Tribal college basketball takes center stage
With the development of the Montana Tribal College Basketball League, local basketball enthusiasts now have three more teams to cheer for this winter.
Both Stone Child College and Fort Belknap College now have basketball programs. Stone Child has a men's and women's team, while Fort Belknap has just a men's team at this point.
The Stone Child men are primed for a very good season.
The roster is packed with outstanding local talent, and though the season is just getting underway, there is already a lot of positive hype after winning the league's kickoff tournament that took place on Oct. 29-31 at Stone Child College.
"Our team looks really good," Stone Child head coach Jeffrey Henry said. "We are really young with most of our team coming straight out of high school, but I feel really good about how our team is playing basketball right now."
The roster is made up of 11 freshmen and just one sophomore, but the talent to be successful is there.
Freshman Eric Schildt (6-6) had a standout career with Rocky Boy High School, and now headlines his college roster as an anchor on both offense and defense. He is Stone Child's big man, but also has the skills and athleticism to play as a guard.
"Eric (Schildt) was a big time player in high school and he is getting an opportunity to show his talents even more," Henry said. "He is talented enough to try and move on."
But with Schildt most likely holding down the post position, Stone Child can throw several other talented guards in to the game. Freshmen Mike Sangrey Jr., JC Hawk, Rodney Turn Toes and Jarod Parker will play key roles this season. They are talented players and were also high school standouts.
Also making up the roster is Allen Parisian Jr., Mark Collins Jr., Jerason Oats, Colton Koop, Glen Doney, Kyle Macdonald and sophomore Nathaniel Windy Boy.
"We have a plethora of guards that are just unbelievably fast," Henry said. "All of them can score, they can do it all on the basketball court. They just get out and run with the basketball."
And that speed is going to be key for the success, as their quickness is one of the team's biggest strengths. They don't have a lot of size outside of Schilt and Collins Jr. (6-5), so Stone Child will look to set the pace with a running offense and pressure defense.
With the talent Stone Child has, their goals are fitting.
At the end of the season there is league tournament to crown the leage champions, and Stone Child expects to be there. There is also a national tournament where tribal schools from all over the country compete and Stone Child would love to make an appearance at in their first year of basketball.
"We would really like to win our tribal league tournament," Henry said. "But also compete at a higher level with other colleges from around the country."
Stone Child also has a women's team that should find success in their first year under the guidance of head coach Frank Henry. The ladies from Stone Child also have a talented roster, but they also find themselves with more sophomore experience.
Stone Child's women's' team is made up of eight sophomores and only three freshmen. The sophomores include Leiloni Belcourt, Sekoya Big Horn, Tori Belcourt, Marty Rae, Ashley Parisian, Loni LaMere, Erin Broncho and Ronnie Sue Acra. And the freshman include Shawna Small, Kaycee Henry and Jasmine Dumas.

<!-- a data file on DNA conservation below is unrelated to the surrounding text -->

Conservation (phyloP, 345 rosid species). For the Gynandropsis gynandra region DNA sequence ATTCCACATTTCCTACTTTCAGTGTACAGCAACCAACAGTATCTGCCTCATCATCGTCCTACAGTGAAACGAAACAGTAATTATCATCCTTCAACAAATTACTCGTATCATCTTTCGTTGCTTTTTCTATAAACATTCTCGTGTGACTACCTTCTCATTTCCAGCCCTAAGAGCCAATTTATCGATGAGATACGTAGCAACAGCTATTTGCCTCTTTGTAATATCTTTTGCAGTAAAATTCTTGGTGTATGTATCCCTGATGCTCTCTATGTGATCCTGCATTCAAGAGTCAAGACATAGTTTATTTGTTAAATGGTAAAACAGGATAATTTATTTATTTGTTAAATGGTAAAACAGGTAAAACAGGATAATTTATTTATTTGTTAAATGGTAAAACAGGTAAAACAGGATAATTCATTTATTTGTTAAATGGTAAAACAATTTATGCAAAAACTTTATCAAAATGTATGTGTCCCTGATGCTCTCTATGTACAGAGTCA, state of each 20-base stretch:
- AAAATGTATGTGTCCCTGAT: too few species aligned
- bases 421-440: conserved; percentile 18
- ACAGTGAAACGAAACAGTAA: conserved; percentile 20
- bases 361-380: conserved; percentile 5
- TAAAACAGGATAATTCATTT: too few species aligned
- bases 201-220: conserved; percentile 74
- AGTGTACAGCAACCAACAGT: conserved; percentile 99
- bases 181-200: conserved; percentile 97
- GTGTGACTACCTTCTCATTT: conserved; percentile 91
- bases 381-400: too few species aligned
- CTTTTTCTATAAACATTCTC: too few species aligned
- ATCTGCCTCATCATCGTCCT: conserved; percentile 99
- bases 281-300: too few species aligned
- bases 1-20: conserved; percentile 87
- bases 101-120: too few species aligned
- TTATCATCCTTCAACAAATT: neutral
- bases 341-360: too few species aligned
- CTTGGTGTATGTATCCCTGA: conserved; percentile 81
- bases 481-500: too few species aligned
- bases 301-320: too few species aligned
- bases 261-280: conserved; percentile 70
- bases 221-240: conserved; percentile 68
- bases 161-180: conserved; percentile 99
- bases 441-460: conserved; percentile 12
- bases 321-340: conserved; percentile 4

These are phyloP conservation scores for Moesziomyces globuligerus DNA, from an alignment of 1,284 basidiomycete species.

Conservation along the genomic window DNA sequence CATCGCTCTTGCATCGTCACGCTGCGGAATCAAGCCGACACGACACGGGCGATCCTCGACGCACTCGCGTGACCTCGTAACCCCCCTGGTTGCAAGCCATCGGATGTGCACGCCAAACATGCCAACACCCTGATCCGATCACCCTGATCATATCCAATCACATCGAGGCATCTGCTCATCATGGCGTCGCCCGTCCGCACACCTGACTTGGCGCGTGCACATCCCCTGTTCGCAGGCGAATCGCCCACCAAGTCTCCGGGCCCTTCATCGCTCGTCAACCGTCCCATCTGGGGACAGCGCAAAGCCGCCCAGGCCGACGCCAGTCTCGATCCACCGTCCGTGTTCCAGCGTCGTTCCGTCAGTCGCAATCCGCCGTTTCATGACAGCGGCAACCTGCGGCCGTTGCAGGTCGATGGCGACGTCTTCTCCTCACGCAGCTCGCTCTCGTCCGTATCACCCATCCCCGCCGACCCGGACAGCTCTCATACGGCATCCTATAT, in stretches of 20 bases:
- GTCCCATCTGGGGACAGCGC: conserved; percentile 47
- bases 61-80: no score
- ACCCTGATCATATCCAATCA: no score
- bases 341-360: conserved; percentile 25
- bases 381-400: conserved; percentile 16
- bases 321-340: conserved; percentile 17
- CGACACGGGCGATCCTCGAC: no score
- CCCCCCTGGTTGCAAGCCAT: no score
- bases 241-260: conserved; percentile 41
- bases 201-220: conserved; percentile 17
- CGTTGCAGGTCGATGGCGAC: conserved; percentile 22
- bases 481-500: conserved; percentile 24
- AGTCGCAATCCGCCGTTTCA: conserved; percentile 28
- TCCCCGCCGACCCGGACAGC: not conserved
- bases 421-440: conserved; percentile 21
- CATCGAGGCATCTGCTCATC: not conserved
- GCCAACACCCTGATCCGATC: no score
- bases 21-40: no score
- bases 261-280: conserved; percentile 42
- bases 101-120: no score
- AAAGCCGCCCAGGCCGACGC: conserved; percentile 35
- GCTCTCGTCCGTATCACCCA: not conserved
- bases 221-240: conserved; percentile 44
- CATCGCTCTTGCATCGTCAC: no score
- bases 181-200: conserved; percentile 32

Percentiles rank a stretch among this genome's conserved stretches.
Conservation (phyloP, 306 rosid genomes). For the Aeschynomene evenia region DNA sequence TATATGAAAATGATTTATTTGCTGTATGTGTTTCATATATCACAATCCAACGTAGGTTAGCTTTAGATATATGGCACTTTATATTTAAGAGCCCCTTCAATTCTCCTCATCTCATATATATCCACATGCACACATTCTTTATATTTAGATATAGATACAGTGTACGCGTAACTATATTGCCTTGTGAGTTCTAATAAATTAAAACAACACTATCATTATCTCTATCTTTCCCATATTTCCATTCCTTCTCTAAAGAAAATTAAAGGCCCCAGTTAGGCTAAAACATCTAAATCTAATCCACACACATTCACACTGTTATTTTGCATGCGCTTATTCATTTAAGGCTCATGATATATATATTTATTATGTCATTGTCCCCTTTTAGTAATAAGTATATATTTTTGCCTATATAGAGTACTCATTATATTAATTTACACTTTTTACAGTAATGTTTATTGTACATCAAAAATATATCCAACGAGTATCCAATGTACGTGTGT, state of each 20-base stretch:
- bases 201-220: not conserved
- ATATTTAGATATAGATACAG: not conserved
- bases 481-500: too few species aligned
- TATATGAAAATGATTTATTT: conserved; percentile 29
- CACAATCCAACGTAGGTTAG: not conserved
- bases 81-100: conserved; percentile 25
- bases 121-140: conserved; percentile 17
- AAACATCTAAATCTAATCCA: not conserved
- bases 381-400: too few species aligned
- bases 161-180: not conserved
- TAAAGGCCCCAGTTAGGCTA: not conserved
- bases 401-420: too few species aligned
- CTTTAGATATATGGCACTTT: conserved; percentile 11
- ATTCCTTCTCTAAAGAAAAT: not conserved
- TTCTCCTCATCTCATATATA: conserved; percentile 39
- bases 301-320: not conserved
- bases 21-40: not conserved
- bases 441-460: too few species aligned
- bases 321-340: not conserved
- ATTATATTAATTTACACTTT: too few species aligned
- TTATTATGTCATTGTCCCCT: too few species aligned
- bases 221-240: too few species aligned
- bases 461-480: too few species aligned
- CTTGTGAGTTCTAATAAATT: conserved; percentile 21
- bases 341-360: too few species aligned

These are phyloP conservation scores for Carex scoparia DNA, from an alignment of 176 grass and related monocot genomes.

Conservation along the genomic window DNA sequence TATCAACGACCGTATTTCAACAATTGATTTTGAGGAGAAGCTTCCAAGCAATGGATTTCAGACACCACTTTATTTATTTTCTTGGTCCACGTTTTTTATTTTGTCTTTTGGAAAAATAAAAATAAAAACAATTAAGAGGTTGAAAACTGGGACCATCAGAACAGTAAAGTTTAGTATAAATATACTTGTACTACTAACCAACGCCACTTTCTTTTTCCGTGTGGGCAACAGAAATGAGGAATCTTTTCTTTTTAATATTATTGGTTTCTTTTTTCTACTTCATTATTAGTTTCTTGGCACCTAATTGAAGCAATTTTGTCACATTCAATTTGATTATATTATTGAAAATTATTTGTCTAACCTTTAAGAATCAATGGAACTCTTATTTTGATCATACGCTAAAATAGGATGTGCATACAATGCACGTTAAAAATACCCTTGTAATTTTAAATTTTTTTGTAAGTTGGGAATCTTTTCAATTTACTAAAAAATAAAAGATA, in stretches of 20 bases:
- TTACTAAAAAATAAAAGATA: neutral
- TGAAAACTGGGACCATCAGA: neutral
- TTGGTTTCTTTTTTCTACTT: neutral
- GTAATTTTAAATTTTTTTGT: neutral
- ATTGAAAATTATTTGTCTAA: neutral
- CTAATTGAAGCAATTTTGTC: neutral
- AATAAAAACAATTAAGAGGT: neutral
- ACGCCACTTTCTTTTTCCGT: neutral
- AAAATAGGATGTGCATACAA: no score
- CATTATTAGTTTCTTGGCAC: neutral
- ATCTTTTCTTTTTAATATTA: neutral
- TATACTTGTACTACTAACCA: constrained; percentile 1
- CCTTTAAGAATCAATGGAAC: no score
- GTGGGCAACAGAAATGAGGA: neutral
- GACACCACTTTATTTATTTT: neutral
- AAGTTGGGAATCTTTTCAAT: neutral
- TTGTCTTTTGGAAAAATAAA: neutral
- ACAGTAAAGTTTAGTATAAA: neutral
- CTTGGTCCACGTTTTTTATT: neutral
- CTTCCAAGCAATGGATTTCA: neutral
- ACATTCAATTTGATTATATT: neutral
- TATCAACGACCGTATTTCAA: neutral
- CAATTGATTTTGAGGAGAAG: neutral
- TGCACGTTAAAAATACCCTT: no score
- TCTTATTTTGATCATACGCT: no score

Fort Belknap has joined the league, but does so with just a men's team. But being led by head coach Willie Rhines, a successful year also looks to be in the near future.
"We are right at the top of the conference," Rhines said. "We are real excited and the team is coming along, but they are still making the adjustments from rec. and from high school basketball into a college atmosphere. It's a little period of adjustment."
But so far, the players are adjusting just fine.
And as far as first-year goals go, Fort Belknap is looking to just keep focused and make it through the season. Winning is obviously amongst the teams goals, but so is just gaining some recognition in the league as well as the state and even nation.
Rhines has played or coached basketball at every level. He knows talent and he sees quite a bit of it on his squad.
"In a young program you want your kids to feel like they are part of a well oiled system." Rhines said. "And that's what the school is trying to do.
"And I know Division 1 talent and I have some guys on this team that would do well at the next level," Rhines added. "They are just looking to get noticed, and they needed a league like this one to just get their feet wet. I have at least four or five guys that could help a team out at the next level"
Pat Cole, Isaiah Martin, Cole McCabe and Thomas Rutherford are extremely talented basketball players, all of which Rhines could see playing at a higher level. But Fort Belknap is also made up of John First Raised, Elias Goes Ahead, Jo-Jo Black Elk, Jermayne Birdtail, Vince Gone, Roderick Scheaffer, William DeCelles and Jacob Rider, all very talented players themselves.
For Fort Belknap to find success this season, they just have to play. The team is packed with natural talent and Rhines is just looking to fine tune and mold that talent to what it will take to compete at the college level. They need to pick up and maintain basketball smarts.
"I am kind of strict with them," Rhines said. "Like my coach was on me at that level. You have to change our mentality and change your motivation to make it to that next level, it's not a walk in the park for these players. They were all high school stars, and now they have to come out and prove themselves all over again."